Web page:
A number of farmers and industry stakeholders were in Cincinnati this week to hear President Trump discuss the Administration’s infrastructure initiative. The event was designed to highlight the economic importance for infrastructure projects, including roads, bridges and the inland waterways system. According to a story from Rod Bain, President Trump was joined at the event by Agriculture Secretary Sonny Perdue.
NCGA Applauds Trump for Prioritizing Infrastructure
The National Corn Growers Association applauded President Trump’s pledge to make rebuilding America’s infrastructure a national priority and committed to working with his Administration on the issue.
“It’s time to recapture our legacy as a nation of builders, and to create new lanes of travel, commerce, and discovery,” President Trump said at a speech in Cincinnati on the backdrop of the Ohio River.
Ken Hartman, chair of the NCGA Market Access Team, thanked the President for calling attention to infrastructure issues.
“Farmers rely on our national infrastructure every day to get our products to market quickly, safely, and efficiently. Waterways, roads, and bridges are central to farmers’ efforts to feed and fuel the world, and we must invest in all of them,” said Hartman, a farmer from Waterloo, Illinois.
In his remarks, President Trump specifically called for upgrading the nation’s aging system of locks and dams-making him the first modern president to focus on this critical piece of the infrastructure puzzle.
“These critical corridors of commerce depend on a dilapidated system of locks and dams that are more than half a century old, and their condition… is in very, very bad shape. It continues to decay,” Trump said.
Nearly three-quarters of U.S. grain exports are transported to the port via the U.S. river system, but most of the nation’s locks and dams have outlived their intended 50-year lifespans. Breakdowns in the river infrastructure add to transport costs, some of which are passed on to farmers. Meanwhile, rural areas rely disproportionately on federal funding for infrastructure projects, underscoring the need for robust federal investment.
“We especially appreciate the President’s interest in inland waterways and in the unique infrastructure challenges facing rural areas,” said Hartman. “We look forward to working with the Trump Administration to invest in our nation’s waterways, roads, and bridges, and we thank the President for making this issue a top priority.”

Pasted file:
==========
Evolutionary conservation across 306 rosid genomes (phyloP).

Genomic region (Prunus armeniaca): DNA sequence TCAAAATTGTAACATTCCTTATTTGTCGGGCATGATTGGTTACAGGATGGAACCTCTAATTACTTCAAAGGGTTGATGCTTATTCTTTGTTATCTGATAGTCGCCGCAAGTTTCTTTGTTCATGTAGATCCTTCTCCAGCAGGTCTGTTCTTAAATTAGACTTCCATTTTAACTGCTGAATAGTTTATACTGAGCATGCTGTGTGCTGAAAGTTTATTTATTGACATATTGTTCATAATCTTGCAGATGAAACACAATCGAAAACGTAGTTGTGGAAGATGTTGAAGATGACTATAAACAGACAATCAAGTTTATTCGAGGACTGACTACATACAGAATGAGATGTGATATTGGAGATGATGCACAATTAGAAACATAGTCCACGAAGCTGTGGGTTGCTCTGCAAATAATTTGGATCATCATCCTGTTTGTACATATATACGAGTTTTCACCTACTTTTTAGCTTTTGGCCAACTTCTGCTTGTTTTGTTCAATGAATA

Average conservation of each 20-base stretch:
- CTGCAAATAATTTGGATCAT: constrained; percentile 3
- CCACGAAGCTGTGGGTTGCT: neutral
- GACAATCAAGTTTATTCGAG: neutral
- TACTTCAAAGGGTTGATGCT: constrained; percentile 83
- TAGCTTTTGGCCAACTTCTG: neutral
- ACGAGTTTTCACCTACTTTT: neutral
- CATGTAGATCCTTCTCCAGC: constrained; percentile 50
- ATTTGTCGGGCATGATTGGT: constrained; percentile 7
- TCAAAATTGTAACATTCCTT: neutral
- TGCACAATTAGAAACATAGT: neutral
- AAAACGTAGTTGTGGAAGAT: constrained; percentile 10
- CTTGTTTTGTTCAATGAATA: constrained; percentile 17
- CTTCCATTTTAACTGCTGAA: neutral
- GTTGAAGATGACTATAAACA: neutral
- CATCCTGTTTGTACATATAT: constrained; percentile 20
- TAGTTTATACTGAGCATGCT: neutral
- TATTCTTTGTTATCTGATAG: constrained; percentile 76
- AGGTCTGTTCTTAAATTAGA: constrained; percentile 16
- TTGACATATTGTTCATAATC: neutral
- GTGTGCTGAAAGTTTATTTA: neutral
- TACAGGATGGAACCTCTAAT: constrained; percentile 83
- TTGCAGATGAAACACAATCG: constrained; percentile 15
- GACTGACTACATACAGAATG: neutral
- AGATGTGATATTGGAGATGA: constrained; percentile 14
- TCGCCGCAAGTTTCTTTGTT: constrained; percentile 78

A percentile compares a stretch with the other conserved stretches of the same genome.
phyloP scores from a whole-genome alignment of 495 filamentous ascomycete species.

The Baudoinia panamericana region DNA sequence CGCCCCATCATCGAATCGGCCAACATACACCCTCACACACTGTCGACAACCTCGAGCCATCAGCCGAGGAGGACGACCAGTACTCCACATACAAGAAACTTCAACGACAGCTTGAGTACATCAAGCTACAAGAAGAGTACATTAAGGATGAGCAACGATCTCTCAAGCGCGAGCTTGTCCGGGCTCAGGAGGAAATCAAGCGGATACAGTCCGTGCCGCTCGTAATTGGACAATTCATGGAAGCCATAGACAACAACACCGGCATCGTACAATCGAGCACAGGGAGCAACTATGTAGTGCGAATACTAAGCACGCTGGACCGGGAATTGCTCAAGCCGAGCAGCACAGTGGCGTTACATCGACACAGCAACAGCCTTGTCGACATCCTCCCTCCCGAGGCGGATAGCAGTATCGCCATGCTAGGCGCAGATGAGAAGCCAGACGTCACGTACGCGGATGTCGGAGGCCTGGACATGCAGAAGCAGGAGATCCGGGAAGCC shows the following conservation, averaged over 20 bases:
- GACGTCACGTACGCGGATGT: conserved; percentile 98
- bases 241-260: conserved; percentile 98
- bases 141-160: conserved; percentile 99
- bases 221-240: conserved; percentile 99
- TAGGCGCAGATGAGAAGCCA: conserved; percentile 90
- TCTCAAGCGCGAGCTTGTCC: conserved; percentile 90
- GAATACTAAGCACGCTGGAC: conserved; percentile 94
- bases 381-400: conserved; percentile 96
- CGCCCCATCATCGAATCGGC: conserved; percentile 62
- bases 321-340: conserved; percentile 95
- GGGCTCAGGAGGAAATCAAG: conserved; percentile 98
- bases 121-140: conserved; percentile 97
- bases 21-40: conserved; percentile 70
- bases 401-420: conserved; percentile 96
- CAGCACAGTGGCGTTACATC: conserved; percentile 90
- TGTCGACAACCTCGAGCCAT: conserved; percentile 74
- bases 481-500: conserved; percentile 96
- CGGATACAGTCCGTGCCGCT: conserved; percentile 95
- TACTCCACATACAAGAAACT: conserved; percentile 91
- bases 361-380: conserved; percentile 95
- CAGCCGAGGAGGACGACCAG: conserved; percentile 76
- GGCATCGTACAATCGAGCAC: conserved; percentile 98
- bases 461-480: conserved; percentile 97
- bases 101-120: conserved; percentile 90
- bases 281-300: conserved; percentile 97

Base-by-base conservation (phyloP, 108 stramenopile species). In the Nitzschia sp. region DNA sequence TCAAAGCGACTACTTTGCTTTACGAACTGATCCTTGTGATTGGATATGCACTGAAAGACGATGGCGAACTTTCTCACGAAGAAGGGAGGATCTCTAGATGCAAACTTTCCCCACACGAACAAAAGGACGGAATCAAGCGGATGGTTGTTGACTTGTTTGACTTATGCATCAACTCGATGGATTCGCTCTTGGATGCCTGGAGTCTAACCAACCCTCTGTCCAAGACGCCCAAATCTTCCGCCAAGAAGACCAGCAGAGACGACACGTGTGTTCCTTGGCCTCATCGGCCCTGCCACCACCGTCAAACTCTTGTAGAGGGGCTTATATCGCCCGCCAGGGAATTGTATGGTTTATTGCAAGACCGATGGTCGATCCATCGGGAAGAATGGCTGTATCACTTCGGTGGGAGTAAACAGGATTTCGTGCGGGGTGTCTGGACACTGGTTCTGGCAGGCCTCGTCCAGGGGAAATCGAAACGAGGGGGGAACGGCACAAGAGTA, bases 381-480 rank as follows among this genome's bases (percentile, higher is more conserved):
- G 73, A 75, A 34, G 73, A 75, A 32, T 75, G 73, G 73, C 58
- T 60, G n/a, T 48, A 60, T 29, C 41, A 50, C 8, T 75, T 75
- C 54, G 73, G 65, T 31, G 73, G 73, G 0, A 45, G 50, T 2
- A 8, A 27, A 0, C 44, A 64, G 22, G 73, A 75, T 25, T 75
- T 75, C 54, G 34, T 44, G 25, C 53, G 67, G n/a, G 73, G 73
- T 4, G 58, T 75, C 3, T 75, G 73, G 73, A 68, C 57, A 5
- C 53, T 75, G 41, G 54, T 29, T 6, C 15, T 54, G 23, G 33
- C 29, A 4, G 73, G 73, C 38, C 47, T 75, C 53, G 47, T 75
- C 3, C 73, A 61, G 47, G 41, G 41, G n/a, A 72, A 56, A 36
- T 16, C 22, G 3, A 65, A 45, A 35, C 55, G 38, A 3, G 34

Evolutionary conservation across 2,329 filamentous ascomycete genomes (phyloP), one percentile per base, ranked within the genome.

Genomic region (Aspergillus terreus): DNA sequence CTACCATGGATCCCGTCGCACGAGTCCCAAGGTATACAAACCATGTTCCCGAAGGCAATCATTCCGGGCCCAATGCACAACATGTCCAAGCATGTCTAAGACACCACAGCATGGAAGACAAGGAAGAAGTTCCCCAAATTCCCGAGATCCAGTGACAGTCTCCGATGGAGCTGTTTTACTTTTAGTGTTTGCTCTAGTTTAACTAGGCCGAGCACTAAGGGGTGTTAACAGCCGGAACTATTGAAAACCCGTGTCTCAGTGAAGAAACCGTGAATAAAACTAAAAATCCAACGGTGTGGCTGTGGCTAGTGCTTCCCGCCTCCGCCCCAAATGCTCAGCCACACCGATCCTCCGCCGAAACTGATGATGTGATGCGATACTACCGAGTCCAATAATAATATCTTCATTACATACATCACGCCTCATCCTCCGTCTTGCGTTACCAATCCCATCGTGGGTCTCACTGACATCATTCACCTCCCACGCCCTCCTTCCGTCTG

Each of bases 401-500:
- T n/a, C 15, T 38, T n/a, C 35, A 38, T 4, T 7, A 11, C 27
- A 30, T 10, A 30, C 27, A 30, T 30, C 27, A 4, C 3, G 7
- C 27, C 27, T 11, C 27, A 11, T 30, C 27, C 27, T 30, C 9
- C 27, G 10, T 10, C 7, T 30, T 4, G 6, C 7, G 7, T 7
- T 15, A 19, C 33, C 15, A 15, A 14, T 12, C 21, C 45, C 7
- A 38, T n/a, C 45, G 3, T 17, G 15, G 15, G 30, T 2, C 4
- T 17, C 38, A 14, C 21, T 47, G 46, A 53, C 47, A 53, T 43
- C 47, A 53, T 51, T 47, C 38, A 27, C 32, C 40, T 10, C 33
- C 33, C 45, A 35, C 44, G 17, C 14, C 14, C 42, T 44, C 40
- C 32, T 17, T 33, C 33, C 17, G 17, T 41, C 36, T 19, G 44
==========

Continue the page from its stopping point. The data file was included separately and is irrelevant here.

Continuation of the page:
ASA Welcomes President Trump’s Infrastructure Commitment
American Soybean Association (ASA) Governing Committee member Bret Davis, of Ohio, and Directors Kendell Culp, of Indiana, and Gerry Hayden, of Kentucky, were among a number of soybean farmers and industry stakeholders that joined President Donald Trump in Cincinnati to highlight the economic importance of the inland waterways system and the need to invest in upgrades to the locks and dams that enable the system to serve as an efficient mode of moving commodities, such as soybeans.
President Trump’s remarks highlighted the importance of the waterways and the need for infrastructure upgrades, specifically citing the backlog in funding needs for modernization of locks and dams that have exceeded their life expectancy and are deteriorating.
Davis, a soybean farmer from Delaware, Ohio said of the event, “we appreciate and applaud the President for the attention he is placing on infrastructure needs, especially the emphasis that this event today places on our inland waterways system, which is an often overlooked aspect of our transportation infrastructure. Soybean farmers know the impact the waterways have on our bottom line and it is good to see the President and policymakers recognizing that as well.”
Upgrading the inland waterways infrastructure is a top priority for ASA. Working with industry partners and policymakers, ASA is actively supporting action on a major infrastructure initiative in 2017 that provides funding to address priority needs to modernize locks and dams and other vital infrastructure.
“We’ve long maintained that the quality of our infrastructure networks in the United States—road, rail, waterways, and ports—is directly connected to the competitive advantage we have over other soybean producing countries,” added Culp, who farms in Rensselaer, Indiana.
“If we do not invest in modernization of this infrastructure, we lose our competitiveness in global export markets,” said Hayden, a soybean grower from Calhoun, Ky. “We are very pleased to see President Trump acknowledge the importance of investing in projects to improve these vital aspects of our supply chain and we look forward to working with the Administration and Congress to advance an infrastructure package this year.”
One of the benefits of President Trump’s event is the additional focus and attention it generates for the inland waterways issues, including a segment featured on CNBC, which can be viewed by clicking here [ http://video.cnbc.com/gallery/?video=3000625182 ].
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